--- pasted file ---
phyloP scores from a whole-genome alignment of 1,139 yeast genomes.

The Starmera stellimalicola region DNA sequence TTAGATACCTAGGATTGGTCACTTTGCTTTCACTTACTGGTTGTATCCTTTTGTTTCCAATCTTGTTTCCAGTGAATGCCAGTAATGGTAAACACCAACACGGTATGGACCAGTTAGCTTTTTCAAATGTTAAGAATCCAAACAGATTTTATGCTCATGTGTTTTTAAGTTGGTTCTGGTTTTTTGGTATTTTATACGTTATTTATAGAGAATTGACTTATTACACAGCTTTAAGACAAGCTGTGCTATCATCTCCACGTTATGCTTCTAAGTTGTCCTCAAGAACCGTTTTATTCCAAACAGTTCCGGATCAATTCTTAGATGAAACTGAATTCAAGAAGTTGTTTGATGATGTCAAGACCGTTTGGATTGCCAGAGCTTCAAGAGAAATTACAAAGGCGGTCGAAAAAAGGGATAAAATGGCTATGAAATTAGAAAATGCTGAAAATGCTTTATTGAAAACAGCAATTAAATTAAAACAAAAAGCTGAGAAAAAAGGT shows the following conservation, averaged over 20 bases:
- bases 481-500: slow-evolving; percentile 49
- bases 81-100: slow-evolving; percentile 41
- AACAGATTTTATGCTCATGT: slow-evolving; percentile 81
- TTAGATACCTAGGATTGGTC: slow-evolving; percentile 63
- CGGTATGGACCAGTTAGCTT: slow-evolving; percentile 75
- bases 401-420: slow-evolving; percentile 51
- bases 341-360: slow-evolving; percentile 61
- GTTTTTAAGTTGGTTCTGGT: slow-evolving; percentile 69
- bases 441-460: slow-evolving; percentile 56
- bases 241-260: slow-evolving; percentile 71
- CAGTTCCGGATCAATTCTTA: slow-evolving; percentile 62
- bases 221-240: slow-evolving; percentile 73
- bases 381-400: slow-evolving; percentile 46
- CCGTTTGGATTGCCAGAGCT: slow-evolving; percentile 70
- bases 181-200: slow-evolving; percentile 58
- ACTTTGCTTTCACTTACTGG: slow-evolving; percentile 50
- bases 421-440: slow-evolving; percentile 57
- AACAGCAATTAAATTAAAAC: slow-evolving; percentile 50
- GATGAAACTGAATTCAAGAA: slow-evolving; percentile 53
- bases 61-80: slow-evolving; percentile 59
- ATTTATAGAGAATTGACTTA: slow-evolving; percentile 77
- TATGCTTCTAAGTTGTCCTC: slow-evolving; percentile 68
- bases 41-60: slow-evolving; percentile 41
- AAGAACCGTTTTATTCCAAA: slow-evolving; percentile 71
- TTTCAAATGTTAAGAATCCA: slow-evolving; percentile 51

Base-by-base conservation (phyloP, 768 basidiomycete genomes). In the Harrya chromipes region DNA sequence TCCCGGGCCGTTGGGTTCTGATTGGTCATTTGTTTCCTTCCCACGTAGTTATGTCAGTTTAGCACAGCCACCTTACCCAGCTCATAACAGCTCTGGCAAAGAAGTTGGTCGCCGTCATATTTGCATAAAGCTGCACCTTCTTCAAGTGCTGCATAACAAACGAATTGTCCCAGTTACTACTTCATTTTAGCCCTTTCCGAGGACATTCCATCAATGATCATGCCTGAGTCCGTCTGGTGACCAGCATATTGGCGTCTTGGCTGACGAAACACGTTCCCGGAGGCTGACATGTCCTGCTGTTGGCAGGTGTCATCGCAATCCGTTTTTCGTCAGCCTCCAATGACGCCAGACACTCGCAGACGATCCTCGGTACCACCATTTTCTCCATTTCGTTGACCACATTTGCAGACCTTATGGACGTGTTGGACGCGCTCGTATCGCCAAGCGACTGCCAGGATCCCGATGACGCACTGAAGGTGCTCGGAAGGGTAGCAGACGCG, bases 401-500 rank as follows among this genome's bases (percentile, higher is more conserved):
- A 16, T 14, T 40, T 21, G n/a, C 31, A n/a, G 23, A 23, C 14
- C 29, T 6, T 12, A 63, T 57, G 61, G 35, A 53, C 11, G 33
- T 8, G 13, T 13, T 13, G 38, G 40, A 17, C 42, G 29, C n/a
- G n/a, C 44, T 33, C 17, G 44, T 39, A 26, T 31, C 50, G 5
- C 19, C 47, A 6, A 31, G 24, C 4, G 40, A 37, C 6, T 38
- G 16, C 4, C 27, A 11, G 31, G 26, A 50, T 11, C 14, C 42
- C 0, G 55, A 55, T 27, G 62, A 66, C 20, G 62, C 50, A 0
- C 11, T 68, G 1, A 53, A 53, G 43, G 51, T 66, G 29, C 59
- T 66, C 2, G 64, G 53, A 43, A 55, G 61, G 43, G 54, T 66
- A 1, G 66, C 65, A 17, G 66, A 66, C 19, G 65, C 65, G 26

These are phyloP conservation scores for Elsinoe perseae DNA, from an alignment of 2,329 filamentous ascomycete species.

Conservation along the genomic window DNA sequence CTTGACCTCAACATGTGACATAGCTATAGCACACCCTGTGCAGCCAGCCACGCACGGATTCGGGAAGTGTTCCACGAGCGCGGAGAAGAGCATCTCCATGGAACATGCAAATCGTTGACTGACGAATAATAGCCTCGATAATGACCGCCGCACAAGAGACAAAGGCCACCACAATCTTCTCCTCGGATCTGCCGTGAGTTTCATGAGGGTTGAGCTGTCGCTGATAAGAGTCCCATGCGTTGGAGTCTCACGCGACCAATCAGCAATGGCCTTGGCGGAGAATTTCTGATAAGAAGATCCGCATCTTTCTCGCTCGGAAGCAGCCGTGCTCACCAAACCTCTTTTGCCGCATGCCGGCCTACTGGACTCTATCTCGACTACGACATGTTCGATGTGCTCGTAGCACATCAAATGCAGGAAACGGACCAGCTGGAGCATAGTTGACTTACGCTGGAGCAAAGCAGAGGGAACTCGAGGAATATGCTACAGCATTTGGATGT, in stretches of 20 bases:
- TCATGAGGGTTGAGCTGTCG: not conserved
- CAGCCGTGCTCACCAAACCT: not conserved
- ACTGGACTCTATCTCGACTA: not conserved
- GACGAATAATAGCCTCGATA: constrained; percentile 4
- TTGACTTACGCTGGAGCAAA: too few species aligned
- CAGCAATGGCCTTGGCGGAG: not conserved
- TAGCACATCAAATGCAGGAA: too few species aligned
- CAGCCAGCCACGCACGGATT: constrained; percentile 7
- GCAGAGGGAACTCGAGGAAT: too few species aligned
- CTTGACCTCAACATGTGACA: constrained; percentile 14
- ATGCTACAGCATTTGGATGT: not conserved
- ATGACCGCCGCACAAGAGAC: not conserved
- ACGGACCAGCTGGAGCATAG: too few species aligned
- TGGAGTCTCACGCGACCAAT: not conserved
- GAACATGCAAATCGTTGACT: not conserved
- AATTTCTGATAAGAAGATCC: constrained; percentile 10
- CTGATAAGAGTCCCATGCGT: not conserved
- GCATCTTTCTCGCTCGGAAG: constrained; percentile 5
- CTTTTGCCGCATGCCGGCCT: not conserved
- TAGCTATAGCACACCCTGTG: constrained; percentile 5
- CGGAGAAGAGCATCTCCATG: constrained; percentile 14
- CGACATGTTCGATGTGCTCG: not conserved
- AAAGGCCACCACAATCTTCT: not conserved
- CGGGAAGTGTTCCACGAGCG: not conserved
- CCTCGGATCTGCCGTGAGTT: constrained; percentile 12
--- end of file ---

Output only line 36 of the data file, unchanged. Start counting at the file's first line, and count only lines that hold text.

- C 11, T 68, G 1, A 53, A 53, G 43, G 51, T 66, G 29, C 59